Love, sex, and death, again. Literary fiction doesn’t seem to stray far from those. Though I suppose there isn’t that much sex here, and death is mostly off-stage. Set in the late 1950s as they turn to the 60s, the love is that between Mary van der Linden, sojourning in Washington DC with her diplomat husband Charlie (whose career has stalled somewhat, perhaps because he is too fond of the bottle) and journalist Frank Renzo who is making a slow return after disfavour in the McCarthy years.

The book does describe the progress of what I assume is supposed to be a great love affair but unlike in Penelope Lively’s Moon Tiger I didn’t really feel it, was never convinced. When Mary states her feelings for Frank they more or less come out of the blue as far as the reader is concerned. (His affections – or perhaps I should say intentions – were discernible from the outset.)

To add a bit of colour incidents from the characters’ earlier lives are incorporated into the narrative – Mary’s first lover, who died in the Second World War, Frank and Charlie’s almost forgotten meeting at Dien Bien Phu – as are contemporary events, particularly the first Kennedy-Nixon TV debate and Charlie’s breakdown on a visit to Moscow which sharpens the tale with a dose of Cold Wear paranoia. And everybody smokes like a lum.

I remember the author’s earlier novel Birdsong with some affection. On Green Dolphin Street, while readable enough, is no Birdsong

I did though learn that there is a Dumbarton Street in Washington DC!

Pedant’s corner:- USian usages – fender, hat-check girl, laundromat, elevator, the fall, bake sale, sidewalk etc – but aluminium not aluminum and railways [sic] sleepers not railroad ties. Otherwise; Commonweath war cemetery (at the time it would have been an Imperial war cemetery,) “sluiced it down” (twice in the space of a page or so is once too many,) croci (crocus isn’t from Latin, so crocuses,) “under the instructions of a man with a crew-cut called Don Hewitt” (why does his hair-do have a name? A minor edit would have got rid of this,) “which even in this light she could see where shot with blood” (were shot,) on to (onto,) railways sleepers (railway sleepers,) sprung (sprang.)

Moon Tiger by Penelope Lively

Andre Deutsch, 1987, 211 p.

Moon Tiger cover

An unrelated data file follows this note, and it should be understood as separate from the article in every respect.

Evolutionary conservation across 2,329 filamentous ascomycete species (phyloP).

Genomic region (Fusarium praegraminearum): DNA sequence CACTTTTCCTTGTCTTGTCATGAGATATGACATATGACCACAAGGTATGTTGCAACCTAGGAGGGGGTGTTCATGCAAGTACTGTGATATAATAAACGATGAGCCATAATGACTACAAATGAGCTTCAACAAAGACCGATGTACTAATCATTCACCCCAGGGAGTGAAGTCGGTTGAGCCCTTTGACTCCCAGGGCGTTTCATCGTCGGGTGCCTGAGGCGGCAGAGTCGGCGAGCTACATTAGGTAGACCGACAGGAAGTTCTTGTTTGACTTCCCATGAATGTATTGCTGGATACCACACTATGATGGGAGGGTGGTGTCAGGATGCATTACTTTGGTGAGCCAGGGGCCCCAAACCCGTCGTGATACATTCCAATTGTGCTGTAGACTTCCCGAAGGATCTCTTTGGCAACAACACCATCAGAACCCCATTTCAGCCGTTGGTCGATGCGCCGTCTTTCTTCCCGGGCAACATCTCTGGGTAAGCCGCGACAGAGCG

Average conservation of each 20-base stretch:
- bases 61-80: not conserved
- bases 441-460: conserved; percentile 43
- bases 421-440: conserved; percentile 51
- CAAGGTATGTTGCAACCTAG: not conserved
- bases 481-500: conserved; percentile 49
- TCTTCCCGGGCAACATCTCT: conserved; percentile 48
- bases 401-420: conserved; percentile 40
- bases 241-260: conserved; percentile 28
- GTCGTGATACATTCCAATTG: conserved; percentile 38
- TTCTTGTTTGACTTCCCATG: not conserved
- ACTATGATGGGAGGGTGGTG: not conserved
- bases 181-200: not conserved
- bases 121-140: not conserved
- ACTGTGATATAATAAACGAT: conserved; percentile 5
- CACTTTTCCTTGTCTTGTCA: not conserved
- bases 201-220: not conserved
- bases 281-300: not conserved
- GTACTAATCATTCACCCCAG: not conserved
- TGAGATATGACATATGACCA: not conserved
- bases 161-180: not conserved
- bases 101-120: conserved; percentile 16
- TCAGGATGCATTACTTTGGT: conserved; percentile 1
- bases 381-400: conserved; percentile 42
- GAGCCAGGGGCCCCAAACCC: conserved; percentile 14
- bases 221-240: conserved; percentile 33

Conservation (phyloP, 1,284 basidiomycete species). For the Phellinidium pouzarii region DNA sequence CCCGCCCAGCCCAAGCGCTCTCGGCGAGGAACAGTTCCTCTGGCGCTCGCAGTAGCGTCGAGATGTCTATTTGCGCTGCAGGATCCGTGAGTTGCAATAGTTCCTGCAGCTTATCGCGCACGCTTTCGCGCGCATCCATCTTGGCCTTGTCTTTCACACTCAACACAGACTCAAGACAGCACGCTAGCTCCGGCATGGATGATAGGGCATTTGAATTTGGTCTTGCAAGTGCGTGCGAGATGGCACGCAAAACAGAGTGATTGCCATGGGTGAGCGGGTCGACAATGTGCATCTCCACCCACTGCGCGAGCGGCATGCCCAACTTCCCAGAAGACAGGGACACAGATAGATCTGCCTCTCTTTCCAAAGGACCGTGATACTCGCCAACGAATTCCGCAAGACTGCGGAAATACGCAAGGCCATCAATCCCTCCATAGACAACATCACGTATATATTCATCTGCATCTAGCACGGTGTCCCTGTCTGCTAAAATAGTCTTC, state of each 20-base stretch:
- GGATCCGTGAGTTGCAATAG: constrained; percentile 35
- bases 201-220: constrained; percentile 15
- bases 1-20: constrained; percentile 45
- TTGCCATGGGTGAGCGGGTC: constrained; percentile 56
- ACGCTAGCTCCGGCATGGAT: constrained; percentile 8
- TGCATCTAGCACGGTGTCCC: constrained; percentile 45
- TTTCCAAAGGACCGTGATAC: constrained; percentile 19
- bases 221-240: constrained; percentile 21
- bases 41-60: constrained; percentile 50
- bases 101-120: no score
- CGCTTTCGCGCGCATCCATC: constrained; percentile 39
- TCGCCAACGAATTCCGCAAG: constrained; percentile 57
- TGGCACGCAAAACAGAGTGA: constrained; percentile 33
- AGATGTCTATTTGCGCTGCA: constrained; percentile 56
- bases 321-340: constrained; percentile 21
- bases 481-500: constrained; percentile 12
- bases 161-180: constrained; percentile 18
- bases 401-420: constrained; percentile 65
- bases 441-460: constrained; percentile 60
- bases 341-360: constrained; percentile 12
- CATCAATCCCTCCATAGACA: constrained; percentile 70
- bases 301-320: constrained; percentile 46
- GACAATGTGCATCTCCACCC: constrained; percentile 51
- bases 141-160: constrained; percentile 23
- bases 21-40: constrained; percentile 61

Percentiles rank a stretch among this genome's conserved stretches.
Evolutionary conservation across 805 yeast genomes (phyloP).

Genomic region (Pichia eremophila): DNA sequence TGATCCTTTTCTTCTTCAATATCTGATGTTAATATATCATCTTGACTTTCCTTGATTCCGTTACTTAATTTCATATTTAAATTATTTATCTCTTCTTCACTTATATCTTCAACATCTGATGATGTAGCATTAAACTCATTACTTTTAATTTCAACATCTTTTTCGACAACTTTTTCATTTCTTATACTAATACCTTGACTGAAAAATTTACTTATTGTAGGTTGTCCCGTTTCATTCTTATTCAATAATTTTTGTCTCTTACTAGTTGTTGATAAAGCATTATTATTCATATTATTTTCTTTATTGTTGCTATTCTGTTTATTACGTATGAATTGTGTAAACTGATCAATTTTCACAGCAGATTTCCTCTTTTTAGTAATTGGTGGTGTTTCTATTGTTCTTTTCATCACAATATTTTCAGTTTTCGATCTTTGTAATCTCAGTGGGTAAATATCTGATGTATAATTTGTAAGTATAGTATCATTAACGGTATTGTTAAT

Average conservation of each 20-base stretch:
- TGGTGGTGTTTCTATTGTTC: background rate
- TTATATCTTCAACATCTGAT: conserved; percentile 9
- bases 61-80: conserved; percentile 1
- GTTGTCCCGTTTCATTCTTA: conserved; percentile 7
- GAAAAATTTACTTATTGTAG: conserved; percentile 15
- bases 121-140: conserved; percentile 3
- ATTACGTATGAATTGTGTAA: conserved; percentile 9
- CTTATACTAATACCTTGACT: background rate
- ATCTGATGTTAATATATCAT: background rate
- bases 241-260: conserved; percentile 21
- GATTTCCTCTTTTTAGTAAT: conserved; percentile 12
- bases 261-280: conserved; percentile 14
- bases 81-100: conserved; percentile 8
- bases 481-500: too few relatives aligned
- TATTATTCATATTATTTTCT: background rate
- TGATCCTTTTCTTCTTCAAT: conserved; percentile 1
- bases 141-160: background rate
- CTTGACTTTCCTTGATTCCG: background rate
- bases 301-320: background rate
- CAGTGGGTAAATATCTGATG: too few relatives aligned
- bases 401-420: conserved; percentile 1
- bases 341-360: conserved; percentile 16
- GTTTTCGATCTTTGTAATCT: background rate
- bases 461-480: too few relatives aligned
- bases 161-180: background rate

Claudia Hampton, a professional historian and, though unmarried, mother of Lisa, is on her deathbed. The doctor mentally notes that birth and an earlier miscarried child. While various important people in her life come and go at her bedside Claudia’s thoughts roam over her life. Her reminiscences are presented in the first person but sometimes scenes (even the same ones) are given to us in the third person from a different viewpoint. Claudia tells us, “I’ve always thought a kaleidoscopic view might be an interesting heresy…. Chronology irritates me…. everything happens at once.”

She recognises her inadequacy as a parent and is pleased her daughter is not overly gifted, “Intelligence is always a disadvantage. Parental hearts should sink at the first signs of it.” The two most important of her relationships were those with her brother Gordon and with Tom Southern, the lover she met on a trip up to near the front during her stint in Cairo as a War Correspondent in World War 2. Love came on her as a surprise, “She has reached the ripe old age of thirty-one without knowing this particular derangement. For derangement is surely what it is; only by stern physical effort can she keep herself from looking at him, touching him.” This being wartime the affair ends abruptly. The child she miscarried was of course Tom’s.

So. Love, sex and death, here we are again. But Lively has conjured a wonderful book from those ingredients, well worth its Booker Prize win in 1987. Her treatment of the desert war is full of incidental detail rather than grand sweep and is more immediate for that fact. Tom tells her, “‘An astonishing amount of piety goes on out here. You’d be surprised. The Lord is frequently invoked. He’s on our side, by the way, you’ll be glad to hear – or at least it’s taken for granted that he is,’” and that, “we will win the war” – “‘in the last resort we have greater resources. Wars have little to do with justice. Or valour or sacrifice or the other things traditionally associated with them. War has been much misrepresented, believe me. It’s had a disgracefully good press.’”